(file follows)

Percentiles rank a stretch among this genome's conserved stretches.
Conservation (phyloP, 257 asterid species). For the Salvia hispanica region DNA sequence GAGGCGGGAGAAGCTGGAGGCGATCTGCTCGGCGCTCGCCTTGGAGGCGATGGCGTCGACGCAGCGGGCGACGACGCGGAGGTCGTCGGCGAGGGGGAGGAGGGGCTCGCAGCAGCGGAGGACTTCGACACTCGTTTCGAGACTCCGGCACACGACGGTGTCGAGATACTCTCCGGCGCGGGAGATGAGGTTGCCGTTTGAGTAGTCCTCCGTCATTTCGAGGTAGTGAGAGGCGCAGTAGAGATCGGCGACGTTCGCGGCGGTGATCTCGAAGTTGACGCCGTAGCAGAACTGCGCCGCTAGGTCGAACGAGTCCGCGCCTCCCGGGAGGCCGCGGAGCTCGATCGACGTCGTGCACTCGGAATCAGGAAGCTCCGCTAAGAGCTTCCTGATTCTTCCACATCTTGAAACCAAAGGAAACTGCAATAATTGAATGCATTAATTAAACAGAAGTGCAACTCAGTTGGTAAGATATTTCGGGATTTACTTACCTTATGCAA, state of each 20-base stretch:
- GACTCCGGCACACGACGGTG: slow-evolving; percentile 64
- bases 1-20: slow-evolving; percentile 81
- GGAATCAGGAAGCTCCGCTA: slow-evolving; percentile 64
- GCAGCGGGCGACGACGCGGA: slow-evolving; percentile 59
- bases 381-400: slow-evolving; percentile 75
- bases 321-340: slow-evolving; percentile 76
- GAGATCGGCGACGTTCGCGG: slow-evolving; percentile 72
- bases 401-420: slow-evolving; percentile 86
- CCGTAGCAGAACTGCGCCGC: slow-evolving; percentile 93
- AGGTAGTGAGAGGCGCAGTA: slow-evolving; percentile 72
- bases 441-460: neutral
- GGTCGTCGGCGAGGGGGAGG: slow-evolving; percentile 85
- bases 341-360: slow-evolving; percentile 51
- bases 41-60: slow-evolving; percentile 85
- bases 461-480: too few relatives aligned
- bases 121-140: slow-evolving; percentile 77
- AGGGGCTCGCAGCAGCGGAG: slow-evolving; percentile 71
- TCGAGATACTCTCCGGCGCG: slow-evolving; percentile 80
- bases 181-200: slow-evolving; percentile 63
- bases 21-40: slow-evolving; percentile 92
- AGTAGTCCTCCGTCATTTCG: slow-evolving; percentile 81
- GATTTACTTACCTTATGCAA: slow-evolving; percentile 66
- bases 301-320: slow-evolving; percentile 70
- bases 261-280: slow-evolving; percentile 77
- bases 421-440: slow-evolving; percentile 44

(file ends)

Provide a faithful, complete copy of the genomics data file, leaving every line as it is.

Percentiles rank a stretch among this genome's conserved stretches.
Conservation (phyloP, 257 asterid species). For the Salvia hispanica region DNA sequence GAGGCGGGAGAAGCTGGAGGCGATCTGCTCGGCGCTCGCCTTGGAGGCGATGGCGTCGACGCAGCGGGCGACGACGCGGAGGTCGTCGGCGAGGGGGAGGAGGGGCTCGCAGCAGCGGAGGACTTCGACACTCGTTTCGAGACTCCGGCACACGACGGTGTCGAGATACTCTCCGGCGCGGGAGATGAGGTTGCCGTTTGAGTAGTCCTCCGTCATTTCGAGGTAGTGAGAGGCGCAGTAGAGATCGGCGACGTTCGCGGCGGTGATCTCGAAGTTGACGCCGTAGCAGAACTGCGCCGCTAGGTCGAACGAGTCCGCGCCTCCCGGGAGGCCGCGGAGCTCGATCGACGTCGTGCACTCGGAATCAGGAAGCTCCGCTAAGAGCTTCCTGATTCTTCCACATCTTGAAACCAAAGGAAACTGCAATAATTGAATGCATTAATTAAACAGAAGTGCAACTCAGTTGGTAAGATATTTCGGGATTTACTTACCTTATGCAA, state of each 20-base stretch:
- GACTCCGGCACACGACGGTG: slow-evolving; percentile 64
- bases 1-20: slow-evolving; percentile 81
- GGAATCAGGAAGCTCCGCTA: slow-evolving; percentile 64
- GCAGCGGGCGACGACGCGGA: slow-evolving; percentile 59
- bases 381-400: slow-evolving; percentile 75
- bases 321-340: slow-evolving; percentile 76
- GAGATCGGCGACGTTCGCGG: slow-evolving; percentile 72
- bases 401-420: slow-evolving; percentile 86
- CCGTAGCAGAACTGCGCCGC: slow-evolving; percentile 93
- AGGTAGTGAGAGGCGCAGTA: slow-evolving; percentile 72
- bases 441-460: neutral
- GGTCGTCGGCGAGGGGGAGG: slow-evolving; percentile 85
- bases 341-360: slow-evolving; percentile 51
- bases 41-60: slow-evolving; percentile 85
- bases 461-480: too few relatives aligned
- bases 121-140: slow-evolving; percentile 77
- AGGGGCTCGCAGCAGCGGAG: slow-evolving; percentile 71
- TCGAGATACTCTCCGGCGCG: slow-evolving; percentile 80
- bases 181-200: slow-evolving; percentile 63
- bases 21-40: slow-evolving; percentile 92
- AGTAGTCCTCCGTCATTTCG: slow-evolving; percentile 81
- GATTTACTTACCTTATGCAA: slow-evolving; percentile 66
- bases 301-320: slow-evolving; percentile 70
- bases 261-280: slow-evolving; percentile 77
- bases 421-440: slow-evolving; percentile 44